The way each brother approached the situation is very indicative of who they are. Damon gives a sort of half-assed attempt by throwing around the b word a bit (boyfriend, not bitch, though that’s what Elena’s been since she went all anti-humanity) trying to incite some sort of reaction, but Elena claims she only told him she loved him because of the sire bond (sigh). Stefan, meanwhile, takes the truly more emotional approach by trying to tap into her memories of what it must have felt like all those other times they danced together (you know, before the killing happened). Stefan’s plan backfires because Elena doesn’t have a heart and he’s the one left feeling all those emotions. At this point, the only love triangle I’m interested in is Stefan/Football/Damon. I really would watch those brothers play football for the next 150 years as long as they traded off who was shirts and who was skins.
Despite their ultimate failure, the episode wasn’t completely devoid of emotion. In fact, two couples were on the receiving end of some emotional arcs. First, Tyler returns in time to conveniently share a slow dance with his beloved Caroline, suspiciously knowing exactly where to find her even though she is no longer at the prom. Despite wearing Michael Trevino’s face, the jury is out on whether or not this was Tyler or Silas, and with the latter popping up as pretty much everyone this episode (because literally every single character has died at some point), it’s doubtful that it was really Tyler.
The second emotional arc revolves around Rebekah as she finally gets to attend a school dance, but Matt continually rains on her parade by refusing to dance with her. She is also challenged by Elijah to go one day without using her vampire powers (super hearing, super speed, life saving blood powers, compulsion). If she can do this, he’ll give her the cure she so desperately seeks. In the end, after Elena chomps down on April because she’s a bitch, Matt begs Rebekah to save her life, thus destroying her chances at getting the cure but proving that she’s more human than she thinks. Sadly, April lives to see another day.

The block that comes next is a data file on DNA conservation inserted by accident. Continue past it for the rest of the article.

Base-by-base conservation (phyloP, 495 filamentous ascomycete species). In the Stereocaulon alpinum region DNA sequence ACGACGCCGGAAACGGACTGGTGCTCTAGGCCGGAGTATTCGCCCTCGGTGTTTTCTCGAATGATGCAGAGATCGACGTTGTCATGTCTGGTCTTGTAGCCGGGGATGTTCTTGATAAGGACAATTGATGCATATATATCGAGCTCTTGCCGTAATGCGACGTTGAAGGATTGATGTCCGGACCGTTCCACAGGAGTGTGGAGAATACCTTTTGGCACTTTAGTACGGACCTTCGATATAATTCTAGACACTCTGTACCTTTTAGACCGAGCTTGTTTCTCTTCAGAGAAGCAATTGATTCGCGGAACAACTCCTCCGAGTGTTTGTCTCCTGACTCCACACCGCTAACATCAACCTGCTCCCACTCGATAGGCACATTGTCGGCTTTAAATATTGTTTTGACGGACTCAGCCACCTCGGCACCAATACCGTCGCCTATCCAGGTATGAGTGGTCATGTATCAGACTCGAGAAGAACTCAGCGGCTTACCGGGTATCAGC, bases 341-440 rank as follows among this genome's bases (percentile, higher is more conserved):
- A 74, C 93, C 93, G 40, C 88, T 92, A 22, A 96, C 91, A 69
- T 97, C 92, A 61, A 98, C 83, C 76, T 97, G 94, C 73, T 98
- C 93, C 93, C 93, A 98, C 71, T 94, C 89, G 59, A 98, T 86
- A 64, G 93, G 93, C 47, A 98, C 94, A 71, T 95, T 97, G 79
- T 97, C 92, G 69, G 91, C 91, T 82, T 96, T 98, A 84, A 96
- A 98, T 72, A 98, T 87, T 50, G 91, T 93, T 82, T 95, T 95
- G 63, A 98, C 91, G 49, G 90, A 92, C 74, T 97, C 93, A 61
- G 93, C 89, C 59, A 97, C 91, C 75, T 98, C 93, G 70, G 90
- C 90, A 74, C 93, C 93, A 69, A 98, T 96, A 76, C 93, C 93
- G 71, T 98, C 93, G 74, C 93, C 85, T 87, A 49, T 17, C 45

Bonnie also lives to see another day despite Elena’s attempt to kill her in order to thwart Silas’ plans to bring down the veil between this world and The Other Side. Personally, I’m all for that chaos. Because I am desperate for some Alaric action. Elena on the other hand is desperate to keep this from happening because she knows if the wall between the worlds come down, she’ll have to face both Jeremy and Alaric and she doesn’t want to. When Elena attempts to kill Bonnie by draining her blood, she becomes ill and Bonnie turns the table using her expression magic to try to kill the shell of her best friend.
This brings to light two things. First, has Elena learned nothing from watching friends and loved ones and even complete strangers be killed? If you want to kill someone quickly, ripping out their heart or snapping their neck is probably the best option. No fuss. Second, the fear on Elena’s face as Bonnie tries to kill her is the first real emotion we’ve seen in weeks, which leads to Plan C (Plan B is to knock Elena out with vervain and lock her up in the Salvatore basement) – the Salvatores will make her life hell in order to turn her emotions back on. Whether or not this will work will be interesting to watch, though at this point I’d almost prefer Matt give Elena a speech about yellow crayons.